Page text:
Pete: She said no.
ILM: Oh no! Really?
Pete: No! She said yes! Hahah!
ILM: Hahah! Thank goodness!
Roy: We’ll always have something surprising like that happening....
ILM: Where have been your favourite places to play?
Roy: I’ve got so many! In the sleeve of the new record we’ve sort of turned it into a Scouting For Girls magazine. It’s good to have something else for people to look at, rather than opening it up and it just being a random picture or having nothing in there. So we put a little interview in there, and two pages of pictures of us playing live at our favourite dates. Isle of Wight Festival was the biggest show we’ve done.
Pete: I was saying earlier with Greg, that every day something new happens that you think you won’t be able to top. But the festivals are great. We’re a very good festival band. It comes over very well from our own live show to the festival show. Anything really. Anything live is great!
Roy: I liked Hammersmith and Glasgow Barrowlands. I’ve always been a massive music fan, and it’s amazing to travel round and see all the places that I’ve seen on the posters of all the bands that I love. When we started we went to King Tuts, which is in Scotland and holds about 300 people, and is where Oasis got signed. We’ve played virtually every music venue in the country!
Pete: Backstage at Leas Cliff Hall was a disappointment! My Mum’s been wanting to go back there since the ‘60s. It’s like my Nan’s front room. It’s horrible!
Greg: Your Nan’s front room?
Pete: Yeah, I think some of her sofas are from there!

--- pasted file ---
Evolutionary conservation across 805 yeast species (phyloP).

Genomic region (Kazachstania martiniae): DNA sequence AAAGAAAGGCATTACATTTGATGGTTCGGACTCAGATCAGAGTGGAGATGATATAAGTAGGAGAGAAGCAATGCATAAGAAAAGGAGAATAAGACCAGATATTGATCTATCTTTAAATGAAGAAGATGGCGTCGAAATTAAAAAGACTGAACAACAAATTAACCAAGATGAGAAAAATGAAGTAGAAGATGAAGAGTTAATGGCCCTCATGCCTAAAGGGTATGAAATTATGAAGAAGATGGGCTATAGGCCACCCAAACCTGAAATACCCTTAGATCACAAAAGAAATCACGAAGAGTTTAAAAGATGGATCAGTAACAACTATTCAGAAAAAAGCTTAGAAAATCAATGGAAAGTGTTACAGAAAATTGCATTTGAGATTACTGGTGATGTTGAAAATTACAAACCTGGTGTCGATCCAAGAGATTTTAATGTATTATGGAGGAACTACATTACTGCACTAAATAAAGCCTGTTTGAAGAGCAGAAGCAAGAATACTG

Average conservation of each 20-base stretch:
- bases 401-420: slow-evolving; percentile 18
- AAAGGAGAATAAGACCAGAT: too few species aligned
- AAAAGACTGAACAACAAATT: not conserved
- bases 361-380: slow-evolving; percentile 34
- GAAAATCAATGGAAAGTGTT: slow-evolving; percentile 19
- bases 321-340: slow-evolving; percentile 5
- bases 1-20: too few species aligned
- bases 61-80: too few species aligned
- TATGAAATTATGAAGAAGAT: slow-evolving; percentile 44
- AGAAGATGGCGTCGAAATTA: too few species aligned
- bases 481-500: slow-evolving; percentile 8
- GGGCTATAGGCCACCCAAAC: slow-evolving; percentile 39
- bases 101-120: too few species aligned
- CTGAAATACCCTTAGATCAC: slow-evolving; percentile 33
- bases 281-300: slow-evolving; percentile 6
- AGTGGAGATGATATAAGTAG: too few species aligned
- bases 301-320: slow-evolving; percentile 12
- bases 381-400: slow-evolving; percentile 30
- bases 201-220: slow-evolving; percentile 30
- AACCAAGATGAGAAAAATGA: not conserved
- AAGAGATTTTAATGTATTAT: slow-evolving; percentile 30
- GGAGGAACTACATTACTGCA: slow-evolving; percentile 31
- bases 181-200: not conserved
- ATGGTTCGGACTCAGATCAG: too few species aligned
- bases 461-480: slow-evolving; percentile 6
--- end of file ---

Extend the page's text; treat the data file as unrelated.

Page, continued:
ILM: Are you big music fans? Do you all have big collections?
Pete: I’ve got a massive CD collection. When I hear a song I will download it off iTunes or something like that. If I want an album though, I’ll buy it. I don’t like buying an album off the computer, I like a physical copy.
Roy: In the bus, Pete’s always listening to music. All the time.
Pete: I just love putting the iPod onto shuffle and listening to whatever comes up.
ILM: What are your biggest influences?
Pete: I really like older music. Fleetwood Mac and old Stones. My Mum was a rocker and my Dad was a Mod. Romeo and Juliet, but in Ruislip. So they’ve really influenced me. I like old ‘60s stuff. Kinks and all that. But often I just find a song and download it, like Paloma Faith’s new song. Just good music.
Roy: He’s quite old school. For me, I love to check out playlists of what’s hot and what’s coming up. I love to hear what the new sound is, who the new bands are.
Greg: You are the musical oracle.
Roy: Yeah, I love to know what’s coming up. I’m really interested in who the new bands are!
Pete: Then you pass it on to us, which is quite good!
Roy: Yeah, I listen to all the shit and just pass the good stuff on! But I compare everything to two sort of ‘banks’ of music. One is stuff that I grew up to. When I was very young my Mum used to listen to all of the ‘60s stuff; Motown, Beatles. That’s literally all the music I heard ‘til I was eleven or twelve. Then when I was thirteen Britpop hit and they were going back to ‘60s stuff, that’s when I really got into music. They’re my musical roots.
Pete: It’s really good doing festivals as well. A lot of those new bands area usually playing somewhere smaller to not a lot of people, so you can go and have a look.
Greg: I’m the rocker of the group I suppose. Zeppelin, Steve Vai. I do tend to listen more backwards than forwards.
Roy: It works really well. Pete’s sort of in the middle, I love hearing new stuff. But if you put our music collections together, they do agree on pretty much everything. There’s nothing we wouldn’t listen to. We’re not in any way musical snobs, we just like good songs.
ILM: What gigs have you seen that you’ll never forget?
Greg: Stone Roses at Wembley was awesome!
Pete: The last James gig before they split up, at Wembley...
Greg: The first gig we went to together was Suede at Watford Colosseum. It was on the Dog Man Star tour. That was unbelievable!
Roy: We didn’t realise what it was going to be like. We thought people would be sitting down, like at the theatre! I remember seeing Brian Wilson and R.E.M. at Glastonbury. Nothing beats a great gig...